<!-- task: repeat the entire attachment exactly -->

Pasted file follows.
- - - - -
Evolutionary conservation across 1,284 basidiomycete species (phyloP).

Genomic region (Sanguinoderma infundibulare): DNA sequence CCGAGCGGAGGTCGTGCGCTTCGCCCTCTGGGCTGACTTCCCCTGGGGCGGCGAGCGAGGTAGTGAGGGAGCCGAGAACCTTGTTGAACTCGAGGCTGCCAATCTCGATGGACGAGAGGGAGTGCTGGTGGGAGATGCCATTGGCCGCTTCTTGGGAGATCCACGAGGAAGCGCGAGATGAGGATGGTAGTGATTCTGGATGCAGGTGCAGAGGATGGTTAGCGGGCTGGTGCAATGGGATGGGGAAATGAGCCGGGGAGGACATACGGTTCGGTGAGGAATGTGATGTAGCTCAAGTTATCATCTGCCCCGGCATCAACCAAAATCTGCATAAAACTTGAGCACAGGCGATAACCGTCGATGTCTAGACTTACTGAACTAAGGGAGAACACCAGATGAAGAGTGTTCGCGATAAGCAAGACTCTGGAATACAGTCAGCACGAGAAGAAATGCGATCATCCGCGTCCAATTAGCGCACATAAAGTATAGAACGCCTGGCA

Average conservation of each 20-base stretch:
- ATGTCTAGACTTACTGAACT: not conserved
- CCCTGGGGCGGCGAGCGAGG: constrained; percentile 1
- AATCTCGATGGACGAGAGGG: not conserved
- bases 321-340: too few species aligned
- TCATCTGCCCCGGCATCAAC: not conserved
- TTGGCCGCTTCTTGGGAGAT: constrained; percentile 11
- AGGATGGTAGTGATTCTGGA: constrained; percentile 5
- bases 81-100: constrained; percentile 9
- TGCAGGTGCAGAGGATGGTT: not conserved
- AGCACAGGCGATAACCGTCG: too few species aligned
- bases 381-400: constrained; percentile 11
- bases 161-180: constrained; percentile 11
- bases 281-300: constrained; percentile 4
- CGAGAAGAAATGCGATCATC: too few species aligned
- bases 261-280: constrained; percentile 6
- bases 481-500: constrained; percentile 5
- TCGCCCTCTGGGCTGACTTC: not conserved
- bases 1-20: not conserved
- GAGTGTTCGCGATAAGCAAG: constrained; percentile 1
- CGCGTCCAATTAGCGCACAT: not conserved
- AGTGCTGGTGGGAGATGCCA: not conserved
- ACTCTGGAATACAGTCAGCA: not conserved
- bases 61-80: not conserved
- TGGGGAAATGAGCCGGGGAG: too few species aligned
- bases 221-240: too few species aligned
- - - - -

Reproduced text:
Evolutionary conservation across 1,284 basidiomycete species (phyloP).

Genomic region (Sanguinoderma infundibulare): DNA sequence CCGAGCGGAGGTCGTGCGCTTCGCCCTCTGGGCTGACTTCCCCTGGGGCGGCGAGCGAGGTAGTGAGGGAGCCGAGAACCTTGTTGAACTCGAGGCTGCCAATCTCGATGGACGAGAGGGAGTGCTGGTGGGAGATGCCATTGGCCGCTTCTTGGGAGATCCACGAGGAAGCGCGAGATGAGGATGGTAGTGATTCTGGATGCAGGTGCAGAGGATGGTTAGCGGGCTGGTGCAATGGGATGGGGAAATGAGCCGGGGAGGACATACGGTTCGGTGAGGAATGTGATGTAGCTCAAGTTATCATCTGCCCCGGCATCAACCAAAATCTGCATAAAACTTGAGCACAGGCGATAACCGTCGATGTCTAGACTTACTGAACTAAGGGAGAACACCAGATGAAGAGTGTTCGCGATAAGCAAGACTCTGGAATACAGTCAGCACGAGAAGAAATGCGATCATCCGCGTCCAATTAGCGCACATAAAGTATAGAACGCCTGGCA

Average conservation of each 20-base stretch:
- ATGTCTAGACTTACTGAACT: not conserved
- CCCTGGGGCGGCGAGCGAGG: constrained; percentile 1
- AATCTCGATGGACGAGAGGG: not conserved
- bases 321-340: too few species aligned
- TCATCTGCCCCGGCATCAAC: not conserved
- TTGGCCGCTTCTTGGGAGAT: constrained; percentile 11
- AGGATGGTAGTGATTCTGGA: constrained; percentile 5
- bases 81-100: constrained; percentile 9
- TGCAGGTGCAGAGGATGGTT: not conserved
- AGCACAGGCGATAACCGTCG: too few species aligned
- bases 381-400: constrained; percentile 11
- bases 161-180: constrained; percentile 11
- bases 281-300: constrained; percentile 4
- CGAGAAGAAATGCGATCATC: too few species aligned
- bases 261-280: constrained; percentile 6
- bases 481-500: constrained; percentile 5
- TCGCCCTCTGGGCTGACTTC: not conserved
- bases 1-20: not conserved
- GAGTGTTCGCGATAAGCAAG: constrained; percentile 1
- CGCGTCCAATTAGCGCACAT: not conserved
- AGTGCTGGTGGGAGATGCCA: not conserved
- ACTCTGGAATACAGTCAGCA: not conserved
- bases 61-80: not conserved
- TGGGGAAATGAGCCGGGGAG: too few species aligned
- bases 221-240: too few species aligned